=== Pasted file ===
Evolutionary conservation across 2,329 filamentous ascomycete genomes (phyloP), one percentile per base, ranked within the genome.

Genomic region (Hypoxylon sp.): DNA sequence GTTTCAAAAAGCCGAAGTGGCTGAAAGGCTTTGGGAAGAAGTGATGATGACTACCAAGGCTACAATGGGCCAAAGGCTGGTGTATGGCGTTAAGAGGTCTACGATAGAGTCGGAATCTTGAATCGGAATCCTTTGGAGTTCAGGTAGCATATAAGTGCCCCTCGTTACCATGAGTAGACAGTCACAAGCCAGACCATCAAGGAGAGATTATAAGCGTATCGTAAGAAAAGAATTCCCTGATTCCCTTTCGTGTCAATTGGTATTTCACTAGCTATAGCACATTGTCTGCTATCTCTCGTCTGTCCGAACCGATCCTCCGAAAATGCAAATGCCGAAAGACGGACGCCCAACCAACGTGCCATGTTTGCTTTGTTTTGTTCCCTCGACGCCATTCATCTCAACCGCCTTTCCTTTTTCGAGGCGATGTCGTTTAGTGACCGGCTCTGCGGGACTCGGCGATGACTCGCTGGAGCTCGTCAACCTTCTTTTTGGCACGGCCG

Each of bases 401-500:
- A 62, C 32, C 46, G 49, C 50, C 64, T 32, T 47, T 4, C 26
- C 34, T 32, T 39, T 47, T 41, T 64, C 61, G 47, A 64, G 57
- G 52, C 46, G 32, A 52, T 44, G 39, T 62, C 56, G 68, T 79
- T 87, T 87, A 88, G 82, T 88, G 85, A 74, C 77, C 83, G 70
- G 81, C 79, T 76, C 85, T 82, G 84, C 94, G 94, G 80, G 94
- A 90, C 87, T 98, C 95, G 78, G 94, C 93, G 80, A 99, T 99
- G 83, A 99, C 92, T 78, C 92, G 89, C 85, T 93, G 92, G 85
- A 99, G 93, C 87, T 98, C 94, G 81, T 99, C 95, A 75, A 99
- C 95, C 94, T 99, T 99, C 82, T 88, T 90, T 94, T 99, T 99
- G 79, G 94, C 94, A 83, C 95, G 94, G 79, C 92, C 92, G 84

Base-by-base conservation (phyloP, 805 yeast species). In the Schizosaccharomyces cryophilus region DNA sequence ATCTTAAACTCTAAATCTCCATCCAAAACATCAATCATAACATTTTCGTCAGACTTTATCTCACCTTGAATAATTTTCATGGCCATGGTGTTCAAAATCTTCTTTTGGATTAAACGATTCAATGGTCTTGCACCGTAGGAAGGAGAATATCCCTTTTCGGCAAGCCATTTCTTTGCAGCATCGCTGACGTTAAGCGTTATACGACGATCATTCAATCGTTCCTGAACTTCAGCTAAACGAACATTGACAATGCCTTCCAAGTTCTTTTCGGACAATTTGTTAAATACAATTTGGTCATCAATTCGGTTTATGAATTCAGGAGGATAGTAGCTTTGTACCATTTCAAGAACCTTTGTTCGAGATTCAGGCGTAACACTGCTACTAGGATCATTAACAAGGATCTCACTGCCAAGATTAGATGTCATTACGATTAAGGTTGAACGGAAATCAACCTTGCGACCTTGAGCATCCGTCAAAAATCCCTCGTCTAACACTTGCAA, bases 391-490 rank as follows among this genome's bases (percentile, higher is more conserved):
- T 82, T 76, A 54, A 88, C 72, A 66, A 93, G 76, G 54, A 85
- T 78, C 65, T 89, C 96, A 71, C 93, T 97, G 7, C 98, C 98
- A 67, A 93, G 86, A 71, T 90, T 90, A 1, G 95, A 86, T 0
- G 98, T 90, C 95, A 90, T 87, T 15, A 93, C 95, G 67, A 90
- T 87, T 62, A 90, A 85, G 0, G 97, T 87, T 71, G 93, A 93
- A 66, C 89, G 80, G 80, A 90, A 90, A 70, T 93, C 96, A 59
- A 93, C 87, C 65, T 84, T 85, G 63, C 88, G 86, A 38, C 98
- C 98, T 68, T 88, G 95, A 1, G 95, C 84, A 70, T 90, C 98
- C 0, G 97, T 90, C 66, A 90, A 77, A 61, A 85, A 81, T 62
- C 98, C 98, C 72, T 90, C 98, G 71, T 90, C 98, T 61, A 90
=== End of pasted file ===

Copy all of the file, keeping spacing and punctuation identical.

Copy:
Evolutionary conservation across 2,329 filamentous ascomycete genomes (phyloP), one percentile per base, ranked within the genome.

Genomic region (Hypoxylon sp.): DNA sequence GTTTCAAAAAGCCGAAGTGGCTGAAAGGCTTTGGGAAGAAGTGATGATGACTACCAAGGCTACAATGGGCCAAAGGCTGGTGTATGGCGTTAAGAGGTCTACGATAGAGTCGGAATCTTGAATCGGAATCCTTTGGAGTTCAGGTAGCATATAAGTGCCCCTCGTTACCATGAGTAGACAGTCACAAGCCAGACCATCAAGGAGAGATTATAAGCGTATCGTAAGAAAAGAATTCCCTGATTCCCTTTCGTGTCAATTGGTATTTCACTAGCTATAGCACATTGTCTGCTATCTCTCGTCTGTCCGAACCGATCCTCCGAAAATGCAAATGCCGAAAGACGGACGCCCAACCAACGTGCCATGTTTGCTTTGTTTTGTTCCCTCGACGCCATTCATCTCAACCGCCTTTCCTTTTTCGAGGCGATGTCGTTTAGTGACCGGCTCTGCGGGACTCGGCGATGACTCGCTGGAGCTCGTCAACCTTCTTTTTGGCACGGCCG

Each of bases 401-500:
- A 62, C 32, C 46, G 49, C 50, C 64, T 32, T 47, T 4, C 26
- C 34, T 32, T 39, T 47, T 41, T 64, C 61, G 47, A 64, G 57
- G 52, C 46, G 32, A 52, T 44, G 39, T 62, C 56, G 68, T 79
- T 87, T 87, A 88, G 82, T 88, G 85, A 74, C 77, C 83, G 70
- G 81, C 79, T 76, C 85, T 82, G 84, C 94, G 94, G 80, G 94
- A 90, C 87, T 98, C 95, G 78, G 94, C 93, G 80, A 99, T 99
- G 83, A 99, C 92, T 78, C 92, G 89, C 85, T 93, G 92, G 85
- A 99, G 93, C 87, T 98, C 94, G 81, T 99, C 95, A 75, A 99
- C 95, C 94, T 99, T 99, C 82, T 88, T 90, T 94, T 99, T 99
- G 79, G 94, C 94, A 83, C 95, G 94, G 79, C 92, C 92, G 84

Base-by-base conservation (phyloP, 805 yeast species). In the Schizosaccharomyces cryophilus region DNA sequence ATCTTAAACTCTAAATCTCCATCCAAAACATCAATCATAACATTTTCGTCAGACTTTATCTCACCTTGAATAATTTTCATGGCCATGGTGTTCAAAATCTTCTTTTGGATTAAACGATTCAATGGTCTTGCACCGTAGGAAGGAGAATATCCCTTTTCGGCAAGCCATTTCTTTGCAGCATCGCTGACGTTAAGCGTTATACGACGATCATTCAATCGTTCCTGAACTTCAGCTAAACGAACATTGACAATGCCTTCCAAGTTCTTTTCGGACAATTTGTTAAATACAATTTGGTCATCAATTCGGTTTATGAATTCAGGAGGATAGTAGCTTTGTACCATTTCAAGAACCTTTGTTCGAGATTCAGGCGTAACACTGCTACTAGGATCATTAACAAGGATCTCACTGCCAAGATTAGATGTCATTACGATTAAGGTTGAACGGAAATCAACCTTGCGACCTTGAGCATCCGTCAAAAATCCCTCGTCTAACACTTGCAA, bases 391-490 rank as follows among this genome's bases (percentile, higher is more conserved):
- T 82, T 76, A 54, A 88, C 72, A 66, A 93, G 76, G 54, A 85
- T 78, C 65, T 89, C 96, A 71, C 93, T 97, G 7, C 98, C 98
- A 67, A 93, G 86, A 71, T 90, T 90, A 1, G 95, A 86, T 0
- G 98, T 90, C 95, A 90, T 87, T 15, A 93, C 95, G 67, A 90
- T 87, T 62, A 90, A 85, G 0, G 97, T 87, T 71, G 93, A 93
- A 66, C 89, G 80, G 80, A 90, A 90, A 70, T 93, C 96, A 59
- A 93, C 87, C 65, T 84, T 85, G 63, C 88, G 86, A 38, C 98
- C 98, T 68, T 88, G 95, A 1, G 95, C 84, A 70, T 90, C 98
- C 0, G 97, T 90, C 66, A 90, A 77, A 61, A 85, A 81, T 62
- C 98, C 98, C 72, T 90, C 98, G 71, T 90, C 98, T 61, A 90